COVID-19 UPDATES: All the stories and commentaries on Coronavirus, in one place

Goh is one of about 20 initiatives raising equity from the public to form a bank.


Promoters of Goh Mortgage Bank have received a letter issued by the National Bank of Ethiopia (NBE), which clears them to conduct shareholders' signing on the memorandum of association and other articles to be held at the Federal Document Authentication & Registration Agency (DARA).

Goh is one of about 20 initiatives raising equity from the public to form a bank. The positive nod from the authorities is a landmark step towards its formation and a crucial requirement for gaining an operational license.

"It was under review for a while, now we've received the green light," said Mulugeta Asmare, appointee president of Goh.

Mulugeta is awaiting official approval from regulators at the central bank.


The document signing process is expected to be completed in two weeks, upon which Goh will submit a request for an operational license from the NBE. Promotors began floating shares to the public two years ago, mobilising 530 million Br in paid-up capital of the 1.2 billion Br subscribed. Shareholders held a founding general assembly in October last year, where they elected Getahun Nana, former vice governor of the National Bank of Ethiopia as board chairman and Mulugeta as chief executive officer.

Mulugeta is a veteran in the banking industry, kicking off his career at the state-owned Commercial Bank of Ethiopia (CBE), where he served in different posts for almost two decades. He graduated from Addis Abeba University in accounting before completing a postgraduate programme in business administration at Greenwich University in the UK. He was appointed as the President of the Bank of Abyssinia in 2015, serving for four years.


In establishing the first private mortgage bank in Ethiopia, Mulugeta and Goh's founders aim to alleviate gaps in the financing of housing development in the country. Once the Bank commences operations, customers will be allowed to take out loans to build, buy and renovate houses. But Goh has yet to make its operational strategy public, although its executives have signalled that they plan to operate with a limited number of branches.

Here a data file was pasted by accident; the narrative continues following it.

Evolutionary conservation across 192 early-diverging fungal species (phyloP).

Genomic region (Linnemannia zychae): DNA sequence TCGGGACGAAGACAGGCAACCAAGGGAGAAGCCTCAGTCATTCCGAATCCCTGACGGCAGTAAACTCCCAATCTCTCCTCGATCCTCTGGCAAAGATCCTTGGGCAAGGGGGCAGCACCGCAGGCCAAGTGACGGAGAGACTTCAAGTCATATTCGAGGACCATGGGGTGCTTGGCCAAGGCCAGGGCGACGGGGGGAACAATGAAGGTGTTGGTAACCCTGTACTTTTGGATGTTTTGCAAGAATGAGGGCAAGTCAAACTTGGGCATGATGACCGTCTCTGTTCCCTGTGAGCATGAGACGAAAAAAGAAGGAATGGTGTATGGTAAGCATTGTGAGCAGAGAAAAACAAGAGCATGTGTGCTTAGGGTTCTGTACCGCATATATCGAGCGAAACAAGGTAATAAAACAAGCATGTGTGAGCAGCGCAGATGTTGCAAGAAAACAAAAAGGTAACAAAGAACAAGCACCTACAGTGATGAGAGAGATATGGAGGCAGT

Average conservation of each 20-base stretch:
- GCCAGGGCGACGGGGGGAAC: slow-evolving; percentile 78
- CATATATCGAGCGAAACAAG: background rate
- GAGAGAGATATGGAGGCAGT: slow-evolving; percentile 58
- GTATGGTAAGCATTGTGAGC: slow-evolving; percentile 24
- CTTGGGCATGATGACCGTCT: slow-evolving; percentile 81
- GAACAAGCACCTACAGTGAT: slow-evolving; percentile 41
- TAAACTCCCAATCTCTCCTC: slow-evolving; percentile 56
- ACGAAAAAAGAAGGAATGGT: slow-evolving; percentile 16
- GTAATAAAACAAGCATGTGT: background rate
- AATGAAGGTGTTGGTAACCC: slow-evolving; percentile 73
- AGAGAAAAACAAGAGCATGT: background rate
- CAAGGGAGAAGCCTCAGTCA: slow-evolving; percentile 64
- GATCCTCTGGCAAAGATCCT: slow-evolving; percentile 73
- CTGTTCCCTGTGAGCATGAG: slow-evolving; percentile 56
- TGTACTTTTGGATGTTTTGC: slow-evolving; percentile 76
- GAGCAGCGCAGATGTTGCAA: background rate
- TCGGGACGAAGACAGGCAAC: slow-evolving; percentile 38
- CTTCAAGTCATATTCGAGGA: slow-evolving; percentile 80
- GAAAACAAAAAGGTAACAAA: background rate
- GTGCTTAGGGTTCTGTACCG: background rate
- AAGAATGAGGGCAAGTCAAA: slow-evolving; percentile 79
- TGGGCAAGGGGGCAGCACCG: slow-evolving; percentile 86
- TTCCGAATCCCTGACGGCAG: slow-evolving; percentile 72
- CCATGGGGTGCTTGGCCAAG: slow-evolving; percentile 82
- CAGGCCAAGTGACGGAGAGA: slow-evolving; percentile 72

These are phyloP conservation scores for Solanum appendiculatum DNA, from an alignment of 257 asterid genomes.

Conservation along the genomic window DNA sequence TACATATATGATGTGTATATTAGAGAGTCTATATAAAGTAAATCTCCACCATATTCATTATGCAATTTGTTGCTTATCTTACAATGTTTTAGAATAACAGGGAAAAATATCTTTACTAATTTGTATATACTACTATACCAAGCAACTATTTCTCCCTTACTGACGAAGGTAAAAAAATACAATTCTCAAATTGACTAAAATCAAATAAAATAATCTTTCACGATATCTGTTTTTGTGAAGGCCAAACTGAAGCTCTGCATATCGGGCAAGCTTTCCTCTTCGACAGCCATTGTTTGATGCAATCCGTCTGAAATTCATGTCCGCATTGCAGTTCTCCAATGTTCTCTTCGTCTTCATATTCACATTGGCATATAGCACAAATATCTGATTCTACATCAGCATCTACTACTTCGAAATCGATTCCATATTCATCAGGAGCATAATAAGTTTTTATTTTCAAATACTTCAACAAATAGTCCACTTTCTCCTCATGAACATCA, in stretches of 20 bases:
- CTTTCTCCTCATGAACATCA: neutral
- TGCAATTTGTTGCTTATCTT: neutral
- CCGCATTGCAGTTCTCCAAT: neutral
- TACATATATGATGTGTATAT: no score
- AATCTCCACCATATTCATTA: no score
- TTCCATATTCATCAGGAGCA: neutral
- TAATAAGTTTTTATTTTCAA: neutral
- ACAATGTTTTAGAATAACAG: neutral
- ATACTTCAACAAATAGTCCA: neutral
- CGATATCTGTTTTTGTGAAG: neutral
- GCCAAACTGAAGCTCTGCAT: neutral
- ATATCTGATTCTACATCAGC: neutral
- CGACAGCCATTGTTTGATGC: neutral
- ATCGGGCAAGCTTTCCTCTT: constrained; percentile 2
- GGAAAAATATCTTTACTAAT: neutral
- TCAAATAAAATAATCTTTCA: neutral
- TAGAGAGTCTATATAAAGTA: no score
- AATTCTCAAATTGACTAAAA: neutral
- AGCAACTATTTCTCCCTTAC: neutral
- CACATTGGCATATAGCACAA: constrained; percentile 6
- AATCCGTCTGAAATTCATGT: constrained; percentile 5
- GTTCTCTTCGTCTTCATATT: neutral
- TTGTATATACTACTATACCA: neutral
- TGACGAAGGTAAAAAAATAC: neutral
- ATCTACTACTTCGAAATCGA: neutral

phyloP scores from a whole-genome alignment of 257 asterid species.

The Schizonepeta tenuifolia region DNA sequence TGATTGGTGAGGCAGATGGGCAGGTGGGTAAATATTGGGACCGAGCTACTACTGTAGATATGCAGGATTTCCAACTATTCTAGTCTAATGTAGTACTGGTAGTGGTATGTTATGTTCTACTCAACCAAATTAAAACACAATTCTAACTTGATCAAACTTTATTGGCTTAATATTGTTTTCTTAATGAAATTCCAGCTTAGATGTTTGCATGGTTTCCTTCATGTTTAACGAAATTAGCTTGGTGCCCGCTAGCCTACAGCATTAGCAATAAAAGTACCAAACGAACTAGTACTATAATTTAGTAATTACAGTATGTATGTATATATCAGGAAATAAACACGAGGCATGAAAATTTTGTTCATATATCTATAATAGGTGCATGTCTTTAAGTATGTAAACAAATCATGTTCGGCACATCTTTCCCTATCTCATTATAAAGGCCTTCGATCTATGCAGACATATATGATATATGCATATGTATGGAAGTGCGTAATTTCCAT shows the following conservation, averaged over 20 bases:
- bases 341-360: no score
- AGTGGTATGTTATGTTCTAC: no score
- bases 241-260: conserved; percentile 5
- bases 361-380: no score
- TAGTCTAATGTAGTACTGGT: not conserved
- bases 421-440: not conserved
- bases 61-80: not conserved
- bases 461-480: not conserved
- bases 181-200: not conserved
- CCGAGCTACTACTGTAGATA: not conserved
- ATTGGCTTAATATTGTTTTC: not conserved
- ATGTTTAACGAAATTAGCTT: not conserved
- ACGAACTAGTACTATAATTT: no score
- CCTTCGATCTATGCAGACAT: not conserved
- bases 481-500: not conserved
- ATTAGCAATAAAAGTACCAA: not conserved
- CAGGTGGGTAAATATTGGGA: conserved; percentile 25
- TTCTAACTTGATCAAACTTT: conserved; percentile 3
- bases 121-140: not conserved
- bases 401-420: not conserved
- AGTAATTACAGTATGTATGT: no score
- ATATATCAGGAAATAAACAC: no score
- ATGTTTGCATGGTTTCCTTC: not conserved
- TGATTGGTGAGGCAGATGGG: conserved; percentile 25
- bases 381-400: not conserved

Nevertheless, experts foresee that Goh will face challenges in light of the industry's unique nature and a lack of similar preceding experience. One of the obstacles experts point out is the possibility of a lack of specialised bankers arising from the inexistence of mortgage banking in the country.


"The result is lack of skilled power in a range of professions such as credit checking," said Abdulmenan Mohammed, a financial expert known to observe Ethiopia's banking industry for over a decade.

According to the expert, the valuation of property in the domestic real estate market is faulty and inflated. The existing banking model relies on the mobilisation of short-term savings and the provision of short- to medium-term loans, contrary to mortgage banking, which requires long-term financing with lower interest rates. This is difficult to raise and risky, says Abudlmenan, cautioning Goh promoters to consider these factors when setting interest rates and designing a financing framework.

"The size of mortgage loans given could be insufficient to sustain the Bank," says Abdulmenan. "This may force it to engage in commercial lending."

As a legal framework that sets different regulations for speciality banks is non-existent, the Bank might be put into a peculiar situation.


Goh Bank is also not exempt from the new directive issued by the central bank requiring banks to boost their paid-up capital to five billion Birr. Banks that are under formation are required to meet that threshold in seven years. Those under formation, such as Hijra and Tsehay, remain hopeful that it is attainable within the given period.

"They've been gracious with the period provided," said Getahun. "We shouldn't exist if we can't meet the requirement by then."

Amhara, Tsehay and Ahadu banks are under formation already holding founding assemblies, waiting for a green light for a license from the central bank.



PUBLISHED ON May 23,2021 [ VOL 22 , NO 1099]


How useful was this post?

Click on a star to rate it!

Average rating 5 / 5. Vote count: 1

No votes so far! Be the first to rate this post.





Put your comments here




Editors' Pick



Editorial




Drop us a message

Or see contact page